On that Christmas Eve, it was cold, but not bitter. It had been snowing off and on all day, as I recall, but not a whole lot of accumulation. In the midst of the hustle and bustle of extremely wealthy, important people getting deli platters and wines, marzipan and bagels, or just a sandwich to tide them over, a homeless man walked in to the deli. It was obvious to all that he had not cleaned himself recently. There was dried vomit and urine on his clothes. He might even not have known what kind of business he was entering; he might just have wanted to get warm for a few minutes.

The son of one of the owners, along with Lisa, saw this man, and the reaction of the shoppers in the small, crowded space, and acted. Mike came from around the counter, spoke to the man, and led him out the back door to the kitchen. Lisa made him a couple small sandwiches which she paid for. Mike took the man's coat, and offered him his own much nicer, finer coat. It was warmer, it was clean, and it was dry. The sandwiches were offered with some hot chocolate. The man thanked Mike and Lisa, and went out back on the stoop to eat. Mike came back in, and with this very busy delicatessen, crowded with last-minute shoppers getting things together for Christmas dinners and parties in some of the finest houses and for some of the most important folk in the most powerful city in the country, and wept because not one of these people had done anything other than turn away in disgust.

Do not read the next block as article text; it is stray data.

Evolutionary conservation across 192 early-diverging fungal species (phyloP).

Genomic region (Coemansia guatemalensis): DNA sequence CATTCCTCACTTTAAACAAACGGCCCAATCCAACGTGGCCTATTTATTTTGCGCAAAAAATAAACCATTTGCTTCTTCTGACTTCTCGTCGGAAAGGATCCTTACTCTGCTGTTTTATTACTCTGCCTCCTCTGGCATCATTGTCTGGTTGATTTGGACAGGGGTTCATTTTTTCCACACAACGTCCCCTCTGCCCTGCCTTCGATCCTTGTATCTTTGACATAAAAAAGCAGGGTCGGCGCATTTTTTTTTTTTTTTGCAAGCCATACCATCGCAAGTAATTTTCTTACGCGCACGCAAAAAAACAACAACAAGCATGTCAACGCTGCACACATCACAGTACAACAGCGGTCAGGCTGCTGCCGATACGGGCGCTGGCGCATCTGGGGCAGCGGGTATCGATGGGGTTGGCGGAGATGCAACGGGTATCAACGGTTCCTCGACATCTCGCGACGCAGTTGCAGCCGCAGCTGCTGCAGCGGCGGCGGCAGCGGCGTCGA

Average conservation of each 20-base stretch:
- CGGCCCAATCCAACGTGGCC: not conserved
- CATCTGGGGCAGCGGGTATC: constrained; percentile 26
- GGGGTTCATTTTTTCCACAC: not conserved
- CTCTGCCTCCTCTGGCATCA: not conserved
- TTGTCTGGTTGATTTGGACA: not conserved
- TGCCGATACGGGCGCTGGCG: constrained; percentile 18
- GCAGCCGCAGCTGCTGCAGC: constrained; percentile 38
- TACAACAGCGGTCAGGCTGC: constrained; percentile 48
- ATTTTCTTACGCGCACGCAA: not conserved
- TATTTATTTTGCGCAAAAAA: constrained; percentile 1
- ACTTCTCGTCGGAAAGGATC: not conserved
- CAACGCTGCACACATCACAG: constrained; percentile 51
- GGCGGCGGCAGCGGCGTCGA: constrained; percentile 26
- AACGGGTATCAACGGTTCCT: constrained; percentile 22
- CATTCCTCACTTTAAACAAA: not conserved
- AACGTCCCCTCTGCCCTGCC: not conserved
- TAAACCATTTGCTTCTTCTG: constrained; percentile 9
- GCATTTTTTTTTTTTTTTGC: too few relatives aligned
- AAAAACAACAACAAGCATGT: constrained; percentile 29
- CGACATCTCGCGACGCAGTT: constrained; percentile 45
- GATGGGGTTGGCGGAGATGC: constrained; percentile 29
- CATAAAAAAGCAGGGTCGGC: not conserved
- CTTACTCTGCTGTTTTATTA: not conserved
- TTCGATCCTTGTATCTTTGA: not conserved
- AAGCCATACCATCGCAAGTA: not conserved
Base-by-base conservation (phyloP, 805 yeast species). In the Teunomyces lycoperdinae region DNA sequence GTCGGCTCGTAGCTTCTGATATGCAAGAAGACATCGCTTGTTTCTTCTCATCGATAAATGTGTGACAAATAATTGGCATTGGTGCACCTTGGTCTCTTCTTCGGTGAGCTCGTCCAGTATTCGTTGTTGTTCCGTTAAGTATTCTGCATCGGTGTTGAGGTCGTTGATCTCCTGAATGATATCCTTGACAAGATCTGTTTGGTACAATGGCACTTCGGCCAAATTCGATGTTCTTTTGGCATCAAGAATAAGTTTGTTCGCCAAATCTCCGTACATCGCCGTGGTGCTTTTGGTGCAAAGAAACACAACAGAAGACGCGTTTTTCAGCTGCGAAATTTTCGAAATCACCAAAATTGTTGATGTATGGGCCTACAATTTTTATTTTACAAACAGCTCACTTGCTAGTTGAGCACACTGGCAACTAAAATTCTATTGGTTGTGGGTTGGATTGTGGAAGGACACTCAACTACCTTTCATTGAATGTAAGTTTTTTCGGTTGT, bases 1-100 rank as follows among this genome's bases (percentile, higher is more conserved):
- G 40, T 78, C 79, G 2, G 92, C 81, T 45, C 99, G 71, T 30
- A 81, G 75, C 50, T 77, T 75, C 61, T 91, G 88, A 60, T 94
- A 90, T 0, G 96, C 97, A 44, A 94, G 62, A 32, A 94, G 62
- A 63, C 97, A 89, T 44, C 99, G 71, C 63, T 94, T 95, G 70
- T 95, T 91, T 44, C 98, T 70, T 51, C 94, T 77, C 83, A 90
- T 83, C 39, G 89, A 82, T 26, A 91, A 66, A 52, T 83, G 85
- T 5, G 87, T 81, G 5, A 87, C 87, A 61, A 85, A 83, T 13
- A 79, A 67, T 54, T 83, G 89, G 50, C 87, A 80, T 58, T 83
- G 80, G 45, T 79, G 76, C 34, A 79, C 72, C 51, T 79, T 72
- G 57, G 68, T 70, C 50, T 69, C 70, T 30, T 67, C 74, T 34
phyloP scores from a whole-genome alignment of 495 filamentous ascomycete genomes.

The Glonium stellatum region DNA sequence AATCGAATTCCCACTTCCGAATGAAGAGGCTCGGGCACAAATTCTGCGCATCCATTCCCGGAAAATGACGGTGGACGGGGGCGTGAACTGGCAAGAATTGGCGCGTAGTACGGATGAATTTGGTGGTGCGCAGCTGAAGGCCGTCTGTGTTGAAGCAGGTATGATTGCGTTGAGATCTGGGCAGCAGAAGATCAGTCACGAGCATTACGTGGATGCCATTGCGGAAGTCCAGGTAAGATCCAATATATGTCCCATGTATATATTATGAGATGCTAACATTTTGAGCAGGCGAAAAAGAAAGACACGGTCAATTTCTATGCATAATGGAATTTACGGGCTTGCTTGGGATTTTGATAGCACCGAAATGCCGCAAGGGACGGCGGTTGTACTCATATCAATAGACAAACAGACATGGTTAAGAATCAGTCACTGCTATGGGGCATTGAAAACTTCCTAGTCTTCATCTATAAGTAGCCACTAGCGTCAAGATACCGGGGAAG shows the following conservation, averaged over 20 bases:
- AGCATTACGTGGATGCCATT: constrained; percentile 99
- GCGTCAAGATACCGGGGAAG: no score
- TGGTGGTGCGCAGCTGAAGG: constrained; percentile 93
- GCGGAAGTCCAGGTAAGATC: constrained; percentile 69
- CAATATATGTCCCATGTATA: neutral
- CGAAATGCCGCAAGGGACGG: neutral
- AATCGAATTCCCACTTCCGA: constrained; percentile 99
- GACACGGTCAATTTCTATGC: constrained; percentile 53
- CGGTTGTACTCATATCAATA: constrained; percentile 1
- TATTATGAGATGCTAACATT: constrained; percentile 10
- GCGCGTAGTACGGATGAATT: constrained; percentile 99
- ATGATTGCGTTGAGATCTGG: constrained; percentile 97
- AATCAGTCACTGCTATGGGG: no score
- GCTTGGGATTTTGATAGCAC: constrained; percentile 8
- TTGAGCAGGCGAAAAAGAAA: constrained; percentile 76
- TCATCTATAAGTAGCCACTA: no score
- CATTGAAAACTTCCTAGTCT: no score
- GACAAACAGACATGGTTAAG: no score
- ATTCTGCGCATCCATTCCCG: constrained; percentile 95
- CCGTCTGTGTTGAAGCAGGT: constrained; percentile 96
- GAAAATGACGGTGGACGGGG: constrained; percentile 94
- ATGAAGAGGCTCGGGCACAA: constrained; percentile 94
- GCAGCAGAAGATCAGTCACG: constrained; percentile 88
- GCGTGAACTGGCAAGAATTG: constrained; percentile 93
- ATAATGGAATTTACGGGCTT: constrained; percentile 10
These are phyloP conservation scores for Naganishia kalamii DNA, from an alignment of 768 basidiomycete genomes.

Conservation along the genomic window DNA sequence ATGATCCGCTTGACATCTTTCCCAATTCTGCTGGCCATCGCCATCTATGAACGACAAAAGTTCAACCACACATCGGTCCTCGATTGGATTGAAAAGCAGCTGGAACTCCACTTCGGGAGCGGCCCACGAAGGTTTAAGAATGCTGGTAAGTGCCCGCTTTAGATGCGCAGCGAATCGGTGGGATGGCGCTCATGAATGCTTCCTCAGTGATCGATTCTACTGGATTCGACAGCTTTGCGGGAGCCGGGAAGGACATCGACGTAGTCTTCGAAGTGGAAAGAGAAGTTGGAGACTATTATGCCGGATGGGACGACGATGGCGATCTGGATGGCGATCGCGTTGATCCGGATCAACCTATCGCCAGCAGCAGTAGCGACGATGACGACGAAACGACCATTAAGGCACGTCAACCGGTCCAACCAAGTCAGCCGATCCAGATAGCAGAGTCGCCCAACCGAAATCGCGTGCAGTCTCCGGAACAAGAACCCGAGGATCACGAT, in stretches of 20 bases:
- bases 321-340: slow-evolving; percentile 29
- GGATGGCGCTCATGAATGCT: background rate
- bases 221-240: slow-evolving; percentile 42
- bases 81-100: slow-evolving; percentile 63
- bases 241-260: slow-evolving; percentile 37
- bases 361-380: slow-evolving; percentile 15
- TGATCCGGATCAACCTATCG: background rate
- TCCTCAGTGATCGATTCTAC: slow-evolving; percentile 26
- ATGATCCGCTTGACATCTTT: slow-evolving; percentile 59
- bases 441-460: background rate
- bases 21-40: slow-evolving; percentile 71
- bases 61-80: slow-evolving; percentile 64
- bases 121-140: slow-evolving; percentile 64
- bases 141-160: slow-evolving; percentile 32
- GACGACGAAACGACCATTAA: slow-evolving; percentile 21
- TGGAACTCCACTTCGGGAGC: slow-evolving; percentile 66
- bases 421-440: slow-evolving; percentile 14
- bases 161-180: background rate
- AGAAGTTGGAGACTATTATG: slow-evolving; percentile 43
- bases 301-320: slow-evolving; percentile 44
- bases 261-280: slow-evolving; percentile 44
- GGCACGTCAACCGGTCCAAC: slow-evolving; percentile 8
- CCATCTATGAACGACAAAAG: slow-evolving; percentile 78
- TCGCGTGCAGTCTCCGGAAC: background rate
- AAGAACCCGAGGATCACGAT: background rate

Of all the events that first Christmas we were a married couple - Lisa waking up with a fever; the small, Charlie-Brown-Christmas-Tree we somehow managed to get from Lowe's to our little apartment despite the ice, laughing all the way; our meager offerings to one another; the smallness of the day, as it was just us and no one else - the tale of Mike and Lisa helping out that man has remained with me. As the Biblical epigram should make clear, I have wondered, off and on over the years, about that man. I asked Lisa if he looked familiar; for all that the neighborhood we lived in was filled with the wealthy and powerful, there were a few homeless men and women, and those of us who had lived there for more than a few months recognized them. She said, no, he wasn't familiar at all.